If you’re child is using the popular live streaming apps to share their lives with friends and the world, our experts have great advice to help them do it safely.
How do live streaming apps work and are they risky for children?
There is growing interest in “live streaming” apps as they become mainstream through platforms such as Facebook. Apps such as Musical.ly also provides Live.ly, to move the functionality offered by their platform away from recording to live broadcast. This is a logical progression of the technology available – as mobile data speeds increase considerably and wifi is increasingly freely available the capacity in the network to allow one to live broadcast from their mobile is easily possible.
The platform providers then wrap interaction features around the streaming functionality, so people can share their streams with friends, or perhaps people they don’t know, and allow them to “like” and comment upon what is going on in the broadcast.
While there have been some high profile cases of extremely harmful behaviours being broadcast using live stream, as with all things social technologically related, they are, of themselves, entirely harmless. They simply provide another way to interact online. However, the behaviour that such platforms encourage, as a result of instant behaviour and instant feedback, are things that we need to reflect upon, particularly when considering risk to children and young people.
In the same way we are unlikely to agree to place a live camera into a child’s bedroom, we need to reflect on whether having live streaming capability on a child’s device is a good idea. Of course, the majority of time children will simply be using these things to interact with friends. But potentially this is an environment where anyone can look at children and ask them to interact with them.
As such, these are not platforms with which children should engage unsupervised – parents should supervise the use of such platforms for such younger children. This doesn’t mean they have to be “on camera”, but they should be in the same location. Even for older (teenage) children, it is worth being aware of who they are streaming to, and why they are doing so. Doing stupid things for “likes” is one thing, being coerced into harmful behaviours is something different and we need to be making young people aware that just because they are asked to do something, that doesn’t mean they have to do it!Comment on article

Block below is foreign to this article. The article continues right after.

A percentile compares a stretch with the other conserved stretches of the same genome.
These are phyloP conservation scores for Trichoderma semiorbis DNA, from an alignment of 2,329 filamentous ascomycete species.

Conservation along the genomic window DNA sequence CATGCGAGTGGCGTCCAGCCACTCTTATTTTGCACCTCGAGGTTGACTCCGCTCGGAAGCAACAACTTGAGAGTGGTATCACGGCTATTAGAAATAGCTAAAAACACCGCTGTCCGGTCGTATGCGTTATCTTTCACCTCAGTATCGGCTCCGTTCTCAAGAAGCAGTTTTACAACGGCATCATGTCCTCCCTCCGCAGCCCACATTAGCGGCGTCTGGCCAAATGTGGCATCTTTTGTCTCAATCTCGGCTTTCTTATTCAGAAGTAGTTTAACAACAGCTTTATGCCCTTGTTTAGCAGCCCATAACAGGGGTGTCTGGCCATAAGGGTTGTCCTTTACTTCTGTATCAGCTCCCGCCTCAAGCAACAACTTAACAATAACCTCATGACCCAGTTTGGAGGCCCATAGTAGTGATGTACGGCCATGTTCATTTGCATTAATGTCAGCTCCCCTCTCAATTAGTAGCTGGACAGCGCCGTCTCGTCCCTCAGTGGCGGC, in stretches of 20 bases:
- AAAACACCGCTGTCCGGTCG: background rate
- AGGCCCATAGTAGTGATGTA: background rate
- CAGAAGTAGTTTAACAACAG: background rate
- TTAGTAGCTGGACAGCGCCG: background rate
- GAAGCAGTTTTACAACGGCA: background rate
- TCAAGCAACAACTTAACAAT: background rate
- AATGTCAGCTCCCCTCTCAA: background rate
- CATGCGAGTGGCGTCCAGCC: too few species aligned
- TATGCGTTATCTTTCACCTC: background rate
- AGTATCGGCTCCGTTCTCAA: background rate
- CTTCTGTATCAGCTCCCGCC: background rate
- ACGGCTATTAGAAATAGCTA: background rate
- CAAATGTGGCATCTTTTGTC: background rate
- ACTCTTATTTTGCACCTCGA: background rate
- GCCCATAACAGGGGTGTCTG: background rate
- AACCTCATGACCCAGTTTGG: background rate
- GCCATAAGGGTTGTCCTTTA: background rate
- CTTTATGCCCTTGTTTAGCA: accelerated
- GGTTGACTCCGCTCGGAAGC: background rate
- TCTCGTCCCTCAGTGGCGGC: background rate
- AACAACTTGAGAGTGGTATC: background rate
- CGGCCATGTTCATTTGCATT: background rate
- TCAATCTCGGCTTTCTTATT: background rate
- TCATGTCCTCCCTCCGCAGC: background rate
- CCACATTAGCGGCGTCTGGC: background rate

Taking risks is part of growing up. Taking risks online however, comes with its own unique set of challenges that it’s important for parents and children to be aware of.
Recently there has been a surge in the popularity of live-streaming apps such as Facebook Live, Periscope and Instagram Live. These can be great ways for young people to share a special moment with their friends. However these apps do carry risks.
A stream might have a harmless title but offensive content. As a broadcaster you may stream something that you later regret, but it’s already been seen and saved by a potentially global audience.
You can have a conversation with your child about the best way to use these apps. If possible, you should go through the safety centre with your child, to make sure they understand what tools are available to help them and you.